Every year, players tend to receive a great deal of hype or lose a great deal of hype from the late draft process. Some of this is because analysts having nothing else to talk about and blow things out of proportion or the Hype may be real.
This can lead to players being overrated and underrated. Less than a month away from the 2016 NFL Draft, who are the most overrated players in this draft and who are the players that could defy expectations and do great things for your team?
- Corey Coleman, WR, Baylor
A look at Corey Coleman’s stats will have you dumbfounded and probably confused as to why he is on this side of the overrated/underrated scale. Corey Coleman’s speed is excellent, but a deeper look into him will show you that he may never fill the stat sheet in the NFL like he did in college.
The first red flag is one that all offensive players from Baylor seem to have. It is the fact that the Baylor offense is about the furthest thing from what you will see in the NFL. Plays were designed just for Coleman, and he went deep on pretty much every play. Going into the NFL, Coleman won’t have this type of attention toward him and will have to run a plethora of routes other than the 9-route (Fly Route).
While Coleman was an absolute monster in weeks 1-8, which saw him reach the end zone a ridiculous twenty times, Weeks 9-12 saw him catch 0 touchdown passes. The red flag here is that Week 8 was exactly the time when starter Seth Russell went down with an injury that would put him out for the rest of the season. Coleman couldn’t get anything done with backup Jarrett Stidham taking charge. Coleman wasn’t the threat that he used to be after he didn’t have his star quarterback throwing to him.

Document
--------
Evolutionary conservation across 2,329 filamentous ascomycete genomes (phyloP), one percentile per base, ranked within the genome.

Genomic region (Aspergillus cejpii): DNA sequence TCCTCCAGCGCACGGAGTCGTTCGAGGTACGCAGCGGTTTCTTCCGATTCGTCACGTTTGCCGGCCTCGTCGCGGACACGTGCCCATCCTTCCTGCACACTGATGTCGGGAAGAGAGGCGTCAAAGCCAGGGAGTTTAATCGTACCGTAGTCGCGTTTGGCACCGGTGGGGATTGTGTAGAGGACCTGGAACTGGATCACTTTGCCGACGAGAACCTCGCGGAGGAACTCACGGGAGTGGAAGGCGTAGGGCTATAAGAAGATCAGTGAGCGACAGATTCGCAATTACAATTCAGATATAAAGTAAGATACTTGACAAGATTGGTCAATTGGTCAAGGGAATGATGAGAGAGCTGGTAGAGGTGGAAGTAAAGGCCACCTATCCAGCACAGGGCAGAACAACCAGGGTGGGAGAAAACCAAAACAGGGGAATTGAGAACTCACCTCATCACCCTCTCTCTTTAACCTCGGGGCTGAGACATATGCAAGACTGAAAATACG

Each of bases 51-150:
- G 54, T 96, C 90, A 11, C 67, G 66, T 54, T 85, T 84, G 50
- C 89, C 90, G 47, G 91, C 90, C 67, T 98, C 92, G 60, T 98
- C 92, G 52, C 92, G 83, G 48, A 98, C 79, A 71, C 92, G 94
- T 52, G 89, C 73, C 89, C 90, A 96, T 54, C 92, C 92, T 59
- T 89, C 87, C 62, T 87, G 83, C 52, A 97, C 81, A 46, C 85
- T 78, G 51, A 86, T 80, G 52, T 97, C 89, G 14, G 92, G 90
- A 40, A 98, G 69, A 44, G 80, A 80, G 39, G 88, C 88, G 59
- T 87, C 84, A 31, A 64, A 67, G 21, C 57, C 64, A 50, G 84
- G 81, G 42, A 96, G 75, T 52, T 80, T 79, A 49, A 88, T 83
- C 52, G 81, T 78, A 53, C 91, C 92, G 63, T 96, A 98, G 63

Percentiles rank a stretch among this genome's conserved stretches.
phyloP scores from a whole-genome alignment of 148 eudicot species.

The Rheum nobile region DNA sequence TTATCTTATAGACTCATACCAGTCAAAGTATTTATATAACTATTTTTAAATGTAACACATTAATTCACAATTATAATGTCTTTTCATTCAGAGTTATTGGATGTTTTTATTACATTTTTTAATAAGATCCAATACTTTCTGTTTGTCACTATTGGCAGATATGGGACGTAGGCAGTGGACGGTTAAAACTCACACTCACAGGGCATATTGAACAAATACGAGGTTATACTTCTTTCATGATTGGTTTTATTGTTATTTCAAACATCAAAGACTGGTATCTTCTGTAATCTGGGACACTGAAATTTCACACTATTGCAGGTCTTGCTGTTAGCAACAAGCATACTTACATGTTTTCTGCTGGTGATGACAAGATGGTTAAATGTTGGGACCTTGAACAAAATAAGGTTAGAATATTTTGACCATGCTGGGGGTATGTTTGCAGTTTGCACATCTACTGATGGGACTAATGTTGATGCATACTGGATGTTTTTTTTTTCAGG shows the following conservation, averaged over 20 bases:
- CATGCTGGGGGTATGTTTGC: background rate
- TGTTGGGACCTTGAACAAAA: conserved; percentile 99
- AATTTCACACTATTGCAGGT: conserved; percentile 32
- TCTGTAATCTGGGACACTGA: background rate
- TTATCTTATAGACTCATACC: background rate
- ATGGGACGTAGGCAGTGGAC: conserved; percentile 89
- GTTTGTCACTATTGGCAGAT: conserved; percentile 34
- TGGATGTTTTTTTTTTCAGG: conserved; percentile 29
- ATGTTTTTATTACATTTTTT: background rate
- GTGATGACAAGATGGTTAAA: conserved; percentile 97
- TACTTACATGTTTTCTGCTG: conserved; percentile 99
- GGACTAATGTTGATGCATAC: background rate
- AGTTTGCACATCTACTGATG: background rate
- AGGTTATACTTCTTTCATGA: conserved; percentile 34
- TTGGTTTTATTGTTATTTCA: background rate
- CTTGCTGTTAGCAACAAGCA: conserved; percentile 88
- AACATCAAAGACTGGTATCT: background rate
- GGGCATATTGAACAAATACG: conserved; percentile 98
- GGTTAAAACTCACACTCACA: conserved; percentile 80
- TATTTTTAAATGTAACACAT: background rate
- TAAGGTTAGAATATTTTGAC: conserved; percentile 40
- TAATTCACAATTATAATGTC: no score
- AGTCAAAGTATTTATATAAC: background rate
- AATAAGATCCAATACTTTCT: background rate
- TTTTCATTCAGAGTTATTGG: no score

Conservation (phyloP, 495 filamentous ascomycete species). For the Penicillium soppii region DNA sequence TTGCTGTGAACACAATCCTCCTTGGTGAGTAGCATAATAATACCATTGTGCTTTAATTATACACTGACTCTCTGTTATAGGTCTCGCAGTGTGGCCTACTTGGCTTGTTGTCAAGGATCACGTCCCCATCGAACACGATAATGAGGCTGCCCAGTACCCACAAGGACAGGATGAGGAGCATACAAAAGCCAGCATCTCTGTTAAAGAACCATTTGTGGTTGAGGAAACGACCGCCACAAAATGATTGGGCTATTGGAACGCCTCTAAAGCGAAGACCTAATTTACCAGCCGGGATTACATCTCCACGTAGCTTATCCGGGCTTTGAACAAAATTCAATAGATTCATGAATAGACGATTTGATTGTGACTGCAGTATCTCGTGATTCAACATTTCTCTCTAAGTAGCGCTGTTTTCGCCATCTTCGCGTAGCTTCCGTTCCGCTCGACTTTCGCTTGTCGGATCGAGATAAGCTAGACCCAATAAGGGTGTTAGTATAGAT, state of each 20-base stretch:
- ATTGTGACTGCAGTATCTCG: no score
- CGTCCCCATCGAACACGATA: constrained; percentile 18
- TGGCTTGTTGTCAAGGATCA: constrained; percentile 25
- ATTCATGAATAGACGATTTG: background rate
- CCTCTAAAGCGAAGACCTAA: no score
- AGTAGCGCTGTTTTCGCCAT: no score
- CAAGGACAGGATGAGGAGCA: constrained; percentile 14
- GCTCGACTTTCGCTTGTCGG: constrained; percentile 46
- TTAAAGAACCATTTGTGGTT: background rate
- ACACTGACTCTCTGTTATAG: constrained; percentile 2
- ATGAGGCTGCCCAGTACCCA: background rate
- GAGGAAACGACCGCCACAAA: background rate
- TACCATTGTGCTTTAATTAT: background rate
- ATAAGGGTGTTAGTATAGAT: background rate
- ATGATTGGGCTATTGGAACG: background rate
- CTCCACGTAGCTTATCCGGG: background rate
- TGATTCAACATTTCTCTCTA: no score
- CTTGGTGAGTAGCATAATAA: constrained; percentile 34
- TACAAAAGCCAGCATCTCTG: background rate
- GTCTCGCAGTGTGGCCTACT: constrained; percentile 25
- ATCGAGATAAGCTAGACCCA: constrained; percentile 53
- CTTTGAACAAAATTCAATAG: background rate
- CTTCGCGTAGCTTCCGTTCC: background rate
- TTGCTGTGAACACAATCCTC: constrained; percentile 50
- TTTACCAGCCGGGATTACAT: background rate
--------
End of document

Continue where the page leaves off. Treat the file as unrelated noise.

The last red flag from Coleman is his measurables. He checked in at 5’11” at the NFL Combine and weighing 194 lbs. Before the Combine, many thought that he was at least 6’0” and upwards of 6’2”, but his poor weigh-in at the Combine served as another red flag for the Baylor wide receiver.
- Braxton Miller, WR, Ohio State
Braxton Miller is an interesting story. He started his Ohio State career as the team’s starting quarterback and one of the best players in the country. He finished 5th in Heisman voting in 2012 and 9th in 2013. In 2014, big things were expected from him, but a shoulder injury cost him the season, so he took a medical redshirt that year. In 2015, Miller made the switch to a WR/RB hybrid position in the OSU offense.
Braxton Miller certainly is a popular name around college football and the NFL Draft, but due to name recognition, it seems that fans and analysts have him rated a bit too high.
Don’t get me wrong, I am a fan of Braxton’s game and I think that he has a chance at being a good contributor someday, but a lot of the drafts that I have read have him going in the first round.
Braxton isn’t a bad player, but I don’t see a guy who has played the wide receiver position for one year and putting up limited production going in the first round. He has the athleticism to be a good receiver someday or a valuable weapon on offense, but there are other prospects who are just as athletic as him and have more experience at receiver. I could see him being drafted in the late second round by a team like the Patriots. Every coach, Bill Belichick especially, could have a lot of fun finding creative ways to use him, but he isn’t worth a first round selection.